1959-1960. George Raymond Beasley-Murray, Baptism in the New Testament, 2nd edn. Exeter: Paternoster Press, 1979.

1960. Douglas Galloway Stewart, The Ark of God. Studies in five modern novelists, James Joyce, Aldous Huxley, Graham Greene, Rose Macaulay, Joyce Cary. W. T. Whitley Lectures for 1960. London: Carey Kingsgate Press 1961. pp.158.

1961. Arthur Bamford Cardtree, The Restored Relationship. A study in justification and reconciliation. W. T. Whitley Lectures for 1961. London : Carey Kingsgate Press 1963. Pp.208.

1962. Joseph Bright Skemp, The Greeks and the Gospel. (Paul’s words in 1 Corinthians 1. 22-24). W.T. Whitley lectures for 1962. London: Carey Kingsgate Press, 1963.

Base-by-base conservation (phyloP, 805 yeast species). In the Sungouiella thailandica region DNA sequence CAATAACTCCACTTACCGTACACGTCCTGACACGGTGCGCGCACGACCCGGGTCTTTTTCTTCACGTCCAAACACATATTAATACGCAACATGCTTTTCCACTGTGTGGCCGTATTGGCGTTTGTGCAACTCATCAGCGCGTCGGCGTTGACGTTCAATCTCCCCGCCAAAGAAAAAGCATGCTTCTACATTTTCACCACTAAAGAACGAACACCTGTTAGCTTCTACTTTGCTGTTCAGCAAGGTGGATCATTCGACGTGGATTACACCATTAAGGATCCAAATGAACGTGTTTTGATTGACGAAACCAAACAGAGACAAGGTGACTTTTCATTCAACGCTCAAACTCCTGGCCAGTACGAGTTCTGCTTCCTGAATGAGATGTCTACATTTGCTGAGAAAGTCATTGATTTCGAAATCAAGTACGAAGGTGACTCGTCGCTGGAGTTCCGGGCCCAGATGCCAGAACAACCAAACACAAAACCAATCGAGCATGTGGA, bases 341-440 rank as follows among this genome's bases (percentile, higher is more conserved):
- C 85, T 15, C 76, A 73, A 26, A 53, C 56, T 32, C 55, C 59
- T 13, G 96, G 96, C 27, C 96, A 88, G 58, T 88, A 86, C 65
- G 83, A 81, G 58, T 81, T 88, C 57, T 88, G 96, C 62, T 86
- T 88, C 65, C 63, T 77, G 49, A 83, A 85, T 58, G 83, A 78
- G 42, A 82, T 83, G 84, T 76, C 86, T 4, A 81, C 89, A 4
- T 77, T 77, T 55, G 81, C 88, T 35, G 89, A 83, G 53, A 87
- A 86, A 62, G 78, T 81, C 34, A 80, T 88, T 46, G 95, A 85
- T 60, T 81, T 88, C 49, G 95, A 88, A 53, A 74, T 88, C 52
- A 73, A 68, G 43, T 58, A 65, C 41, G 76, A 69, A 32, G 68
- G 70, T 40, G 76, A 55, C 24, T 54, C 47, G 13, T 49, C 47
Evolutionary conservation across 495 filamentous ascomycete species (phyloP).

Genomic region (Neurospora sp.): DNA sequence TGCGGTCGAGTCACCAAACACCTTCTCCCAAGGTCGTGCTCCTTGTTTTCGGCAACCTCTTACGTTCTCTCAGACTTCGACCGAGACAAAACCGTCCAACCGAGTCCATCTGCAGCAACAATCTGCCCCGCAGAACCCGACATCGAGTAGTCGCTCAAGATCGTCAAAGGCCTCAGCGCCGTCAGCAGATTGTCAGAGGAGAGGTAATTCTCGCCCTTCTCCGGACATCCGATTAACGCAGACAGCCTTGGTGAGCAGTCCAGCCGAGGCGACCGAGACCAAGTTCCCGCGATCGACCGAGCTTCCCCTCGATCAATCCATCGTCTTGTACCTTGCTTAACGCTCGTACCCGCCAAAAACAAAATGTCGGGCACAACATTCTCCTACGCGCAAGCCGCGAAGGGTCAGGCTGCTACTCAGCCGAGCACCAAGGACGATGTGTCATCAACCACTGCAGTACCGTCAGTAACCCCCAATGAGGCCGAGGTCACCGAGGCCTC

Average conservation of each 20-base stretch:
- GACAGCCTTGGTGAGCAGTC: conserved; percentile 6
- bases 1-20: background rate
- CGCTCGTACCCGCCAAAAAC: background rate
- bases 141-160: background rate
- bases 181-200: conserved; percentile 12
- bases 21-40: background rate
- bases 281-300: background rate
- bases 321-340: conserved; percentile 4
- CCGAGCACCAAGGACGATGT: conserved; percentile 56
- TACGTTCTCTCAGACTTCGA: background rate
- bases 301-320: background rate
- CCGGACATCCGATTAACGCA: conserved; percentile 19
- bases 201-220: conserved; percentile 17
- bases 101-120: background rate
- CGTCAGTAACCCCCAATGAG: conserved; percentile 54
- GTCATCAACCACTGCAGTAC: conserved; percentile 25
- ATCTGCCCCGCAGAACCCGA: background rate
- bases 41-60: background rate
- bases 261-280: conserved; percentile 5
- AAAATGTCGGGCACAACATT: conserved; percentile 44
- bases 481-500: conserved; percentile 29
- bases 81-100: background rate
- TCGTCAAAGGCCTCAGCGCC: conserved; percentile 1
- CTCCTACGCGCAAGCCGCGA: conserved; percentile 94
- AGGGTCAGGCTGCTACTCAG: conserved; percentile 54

1963. S.F. Winward, The Reformation of Our Worship. W.T. Whitley Lectures for 1963. London: Carey Kingsgate Press 1964 pp.126.

1970-71. William Donald Hudson, A philosophical Approach to Religion. Whitley lectures; 1970-1971. London: Macmillan, 1974. ISBN: 0333155599. pp.200.

Where can I download the lectures?

The Second Series of Whitley Lectures can be accessed here.

Do You Have Other Denominational Material Available?

Theology on the Web hosts a growing archive of United Kingdom denominational publications, much of it unavailable elsewhere. See the links below for details:

I am always happy to discuss the possibility of adding more journals to the archive. Contact me if you are interested.

Commentary on Philippians by Alfred Plummer

Ancient theatre - Philippi